Hee K. Yoon left northern Korea as a young child in 1947, when his family fled south from the Communists. Seventy years later, Yoon’s homeland remains divided, and he sees reunification as only a distant hope.
Still, the sight of a joint Korean team at the Winter Olympics in PyeongChang has heartened him with hope that perhaps the peninsula someday will live under one flag — just as the Korean athletes, north and south, marched into the Opening Ceremonies under one banner.
“Hopefully, this will be the first step. Confrontation is not a good thing,” Yoon said after lunch at a Korean restaurant in Allston.
Although Yoon, who has lived in the United States since 1973, said the unified Korean team could be a harbinger of dialogue between the bitter neighbors, he acknowledged that many Koreans are skeptical of what they see as a propaganda ploy by Kim Jong-un, the North Korean dictator.
“He has to find a way to survive and hang on for a few more years,” Yoon said.
That wariness, tinged with hope, was reflected over and over as Koreans in the Boston area began watching the Olympics unfold in a country that has become a flashpoint of global tension.
President Trump and Kim have traded schoolyard insults for months in an escalating war of words. Trump’s nickname of “Little Rocket Man” for Kim and the North Korean’s description of Trump as a “dotard” might be laughable, at best, if not for an underlying fear of miscalculation and nuclear conflict.
Against that backdrop, any peaceful communication between the Koreas is welcomed.
“We hope that this Olympics provides a momentum for a more enduring peace on the Korean peninsula,” said Yonghyon Kim, the South Korean consul-general in Boston. However, he added, “it’s up to North Korea.”
The North Korean presence at the Games is small: only 22 athletes, many of whom are part of the combined women’s ice hockey team. But Kim, the consul-general, said the initiative is important even if the motivation is rooted in self-image and propaganda. The dictator’s sister, for example, is attending the Games and is the first person in three generations of the ruling family to cross into the South.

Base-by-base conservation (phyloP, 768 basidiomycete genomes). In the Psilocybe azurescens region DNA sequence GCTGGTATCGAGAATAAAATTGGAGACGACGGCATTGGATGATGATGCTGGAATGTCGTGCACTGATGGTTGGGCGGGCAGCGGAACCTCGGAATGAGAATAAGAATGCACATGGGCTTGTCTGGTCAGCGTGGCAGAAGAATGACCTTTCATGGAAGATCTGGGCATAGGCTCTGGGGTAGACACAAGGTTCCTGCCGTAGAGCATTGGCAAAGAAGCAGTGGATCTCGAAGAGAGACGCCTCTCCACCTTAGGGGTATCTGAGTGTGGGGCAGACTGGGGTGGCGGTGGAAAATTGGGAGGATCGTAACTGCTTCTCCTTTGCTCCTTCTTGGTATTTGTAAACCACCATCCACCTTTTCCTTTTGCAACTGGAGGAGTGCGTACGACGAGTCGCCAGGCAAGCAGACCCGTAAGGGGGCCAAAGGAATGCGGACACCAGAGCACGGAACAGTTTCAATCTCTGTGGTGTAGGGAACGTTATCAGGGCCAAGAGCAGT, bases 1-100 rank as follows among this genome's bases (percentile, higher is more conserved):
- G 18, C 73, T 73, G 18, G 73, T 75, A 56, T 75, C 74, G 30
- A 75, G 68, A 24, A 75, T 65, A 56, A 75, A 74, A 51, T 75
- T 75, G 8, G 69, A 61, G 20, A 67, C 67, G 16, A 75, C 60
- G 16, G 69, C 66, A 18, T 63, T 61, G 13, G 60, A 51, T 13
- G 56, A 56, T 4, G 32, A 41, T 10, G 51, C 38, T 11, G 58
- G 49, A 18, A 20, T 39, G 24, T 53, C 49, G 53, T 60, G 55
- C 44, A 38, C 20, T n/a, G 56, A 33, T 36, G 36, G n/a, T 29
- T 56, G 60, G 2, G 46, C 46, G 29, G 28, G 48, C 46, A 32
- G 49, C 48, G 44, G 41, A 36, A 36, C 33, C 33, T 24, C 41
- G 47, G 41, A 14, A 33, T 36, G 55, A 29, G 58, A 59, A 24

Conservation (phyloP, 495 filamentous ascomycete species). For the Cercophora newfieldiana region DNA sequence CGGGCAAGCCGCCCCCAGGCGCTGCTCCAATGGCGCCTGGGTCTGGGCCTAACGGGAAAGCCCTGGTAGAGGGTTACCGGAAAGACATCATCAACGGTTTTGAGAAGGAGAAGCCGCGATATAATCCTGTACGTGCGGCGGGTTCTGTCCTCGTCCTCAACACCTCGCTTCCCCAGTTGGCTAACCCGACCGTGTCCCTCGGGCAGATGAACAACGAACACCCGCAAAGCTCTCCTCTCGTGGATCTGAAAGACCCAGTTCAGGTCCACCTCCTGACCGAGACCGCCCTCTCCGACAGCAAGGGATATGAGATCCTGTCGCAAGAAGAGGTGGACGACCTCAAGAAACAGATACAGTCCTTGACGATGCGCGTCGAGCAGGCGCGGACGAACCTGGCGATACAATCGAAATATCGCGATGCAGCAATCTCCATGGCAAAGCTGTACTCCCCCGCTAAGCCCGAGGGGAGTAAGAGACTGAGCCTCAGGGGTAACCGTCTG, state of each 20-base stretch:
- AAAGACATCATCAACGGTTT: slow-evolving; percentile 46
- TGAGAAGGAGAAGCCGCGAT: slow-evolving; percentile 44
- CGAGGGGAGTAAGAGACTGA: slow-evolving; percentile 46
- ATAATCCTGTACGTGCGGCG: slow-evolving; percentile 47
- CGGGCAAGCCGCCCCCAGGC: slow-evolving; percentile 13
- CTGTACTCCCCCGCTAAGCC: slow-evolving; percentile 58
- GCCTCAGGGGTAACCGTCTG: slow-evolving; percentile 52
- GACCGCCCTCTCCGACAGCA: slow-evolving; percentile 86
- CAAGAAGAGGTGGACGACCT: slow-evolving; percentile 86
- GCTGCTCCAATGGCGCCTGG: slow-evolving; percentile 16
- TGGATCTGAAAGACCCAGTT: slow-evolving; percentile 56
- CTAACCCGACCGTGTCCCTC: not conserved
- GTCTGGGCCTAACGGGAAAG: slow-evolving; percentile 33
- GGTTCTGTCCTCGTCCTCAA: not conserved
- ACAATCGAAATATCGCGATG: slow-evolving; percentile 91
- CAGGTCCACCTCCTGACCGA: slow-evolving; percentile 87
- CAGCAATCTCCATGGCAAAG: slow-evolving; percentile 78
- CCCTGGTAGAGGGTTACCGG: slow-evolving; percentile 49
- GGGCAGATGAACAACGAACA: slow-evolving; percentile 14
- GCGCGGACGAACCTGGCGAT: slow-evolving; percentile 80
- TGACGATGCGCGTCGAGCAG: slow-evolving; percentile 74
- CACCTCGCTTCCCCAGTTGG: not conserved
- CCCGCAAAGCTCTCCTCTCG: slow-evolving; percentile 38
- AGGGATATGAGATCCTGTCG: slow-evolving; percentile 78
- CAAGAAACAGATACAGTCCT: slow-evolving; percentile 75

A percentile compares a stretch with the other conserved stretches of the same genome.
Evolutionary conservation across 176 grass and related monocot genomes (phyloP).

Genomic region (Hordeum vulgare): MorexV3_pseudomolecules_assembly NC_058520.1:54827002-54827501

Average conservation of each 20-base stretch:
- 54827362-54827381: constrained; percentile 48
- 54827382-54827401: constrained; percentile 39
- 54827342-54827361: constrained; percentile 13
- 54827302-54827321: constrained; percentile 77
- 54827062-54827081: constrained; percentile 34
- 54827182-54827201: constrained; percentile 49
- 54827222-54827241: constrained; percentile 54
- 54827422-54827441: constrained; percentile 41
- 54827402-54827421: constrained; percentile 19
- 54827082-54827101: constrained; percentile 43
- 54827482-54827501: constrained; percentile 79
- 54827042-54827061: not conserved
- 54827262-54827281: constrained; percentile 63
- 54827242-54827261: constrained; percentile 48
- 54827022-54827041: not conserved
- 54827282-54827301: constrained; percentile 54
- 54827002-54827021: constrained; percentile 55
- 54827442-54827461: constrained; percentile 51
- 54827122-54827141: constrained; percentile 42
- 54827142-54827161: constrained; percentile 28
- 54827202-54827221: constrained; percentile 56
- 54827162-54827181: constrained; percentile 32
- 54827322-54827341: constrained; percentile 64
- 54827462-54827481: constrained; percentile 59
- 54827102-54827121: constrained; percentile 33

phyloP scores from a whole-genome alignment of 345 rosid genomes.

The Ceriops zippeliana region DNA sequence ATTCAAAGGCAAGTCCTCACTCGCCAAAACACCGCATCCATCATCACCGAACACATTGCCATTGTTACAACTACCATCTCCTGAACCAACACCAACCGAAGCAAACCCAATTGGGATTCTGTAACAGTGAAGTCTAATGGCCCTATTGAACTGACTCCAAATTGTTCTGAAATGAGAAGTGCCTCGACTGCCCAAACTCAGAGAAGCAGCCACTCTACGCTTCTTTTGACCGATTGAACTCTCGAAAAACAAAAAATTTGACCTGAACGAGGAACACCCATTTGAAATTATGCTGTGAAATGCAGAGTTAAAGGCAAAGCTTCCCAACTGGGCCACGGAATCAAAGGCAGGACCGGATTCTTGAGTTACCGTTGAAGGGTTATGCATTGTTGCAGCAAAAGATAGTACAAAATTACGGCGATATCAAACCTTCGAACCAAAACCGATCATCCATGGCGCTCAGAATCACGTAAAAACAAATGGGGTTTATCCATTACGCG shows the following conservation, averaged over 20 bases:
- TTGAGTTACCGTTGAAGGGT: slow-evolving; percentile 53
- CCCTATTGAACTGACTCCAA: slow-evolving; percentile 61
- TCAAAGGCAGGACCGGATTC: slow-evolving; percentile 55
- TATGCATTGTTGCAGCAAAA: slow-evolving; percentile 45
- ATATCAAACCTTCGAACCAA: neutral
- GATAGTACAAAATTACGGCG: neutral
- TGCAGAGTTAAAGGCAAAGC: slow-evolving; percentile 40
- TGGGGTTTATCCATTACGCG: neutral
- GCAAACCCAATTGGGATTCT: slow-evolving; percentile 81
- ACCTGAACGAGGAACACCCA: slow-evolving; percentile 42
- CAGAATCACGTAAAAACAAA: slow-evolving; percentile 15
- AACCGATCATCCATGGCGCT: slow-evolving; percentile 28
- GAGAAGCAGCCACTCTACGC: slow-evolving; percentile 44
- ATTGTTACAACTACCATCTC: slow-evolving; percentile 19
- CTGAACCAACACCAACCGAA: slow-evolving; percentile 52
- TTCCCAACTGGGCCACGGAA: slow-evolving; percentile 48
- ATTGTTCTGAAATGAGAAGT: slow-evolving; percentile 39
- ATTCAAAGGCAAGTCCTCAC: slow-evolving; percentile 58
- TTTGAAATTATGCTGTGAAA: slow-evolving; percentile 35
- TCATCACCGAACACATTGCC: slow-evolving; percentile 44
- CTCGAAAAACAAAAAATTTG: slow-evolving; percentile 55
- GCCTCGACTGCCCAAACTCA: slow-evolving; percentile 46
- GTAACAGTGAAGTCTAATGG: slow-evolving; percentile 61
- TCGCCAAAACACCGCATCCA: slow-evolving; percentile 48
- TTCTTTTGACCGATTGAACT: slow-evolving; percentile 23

“Some people are concerned and worried. I think that is also legitimate,” Kim said. “At the same time, whatever the North Koreans’ intentions may be, we need to make the best use of this window of opportunity to reduce tensions on the peninsula.”
Toward that end, Korean cooperation on the playing field is a positive, said Kay Dong, president of the Korean-American Citizens League of New England.
“Is it propaganda? Maybe, but maybe it’s more. Only he knows,” Dong said of Kim Jong-un. “It’s better than war, isn’t it?”
Dong, who graduated from Boston College in 1974, said she cried when she watched some of the first events of the Games.
“I became so emotional. I’ve been in America 47 years, but the roots in my head, being Korean, are there,” she said.
Myong Sool Chang, founder and editor of the Boston Korea newspaper, echoed that cautious sense of optimism.
“There has been so much tension about the North and a nuclear bomb, so I think this is a good chance to start talks between South and North,” Chang said. “We have to start from there. Eventually, the goal is non-nuclearization of the Korean peninsula.”
The possibility of war is ingrained into the consciousness of South Koreans in a way that is incomprehensible to most Americans. Suyoung Kim, a 34-year-old living in Brookline, knows that mindset firsthand from his service as a South Korean military police officer in the demilitarized zone.
“We feel like war is always close, but at the same time we don’t feel it’s closer,” Kim said.
He sees North Korea’s participation in the Games as window dressing, or perhaps the result of a secret deal between the two countries.
“It’s a good step forward. But for some people in Korea, it’s just showing off,” Kim said. “There must have been some trade: If you send North Korean athletes, we’ll send you some money or rice. And the next time you have some kind of challenge, we’ll just accept whatever you want.”
Despite all the attention being paid to the unified team, these Olympics are not the first time that the countries have joined hands. They marched together at the Sydney Olympics in 2000, at Athens in 2004, and Turin in 2006.
Those displays of cooperation were unthinkable during the 1988 Summer Games in Seoul. The North Koreans did not compete at those Games, which occurred less than a year after a terrorist attack organized by North Korean agents killed everyone aboard a South Korean airliner.
Emily Lee, a Boston University senior from Seoul, was not alive when the attack happened, but she has lived in the shadow of the enmity between the nations. The Koreas still have far to go, she said.
“Honestly, I don’t think it is a first step, but I think that people will talk about it,” Lee said of the joint team. And dialogue is a good thing.
“It can bring people together and forget about politics,” Lee said. “It will bring them together — for now.”Brian MacQuarrie can be reached at firstname.lastname@example.org.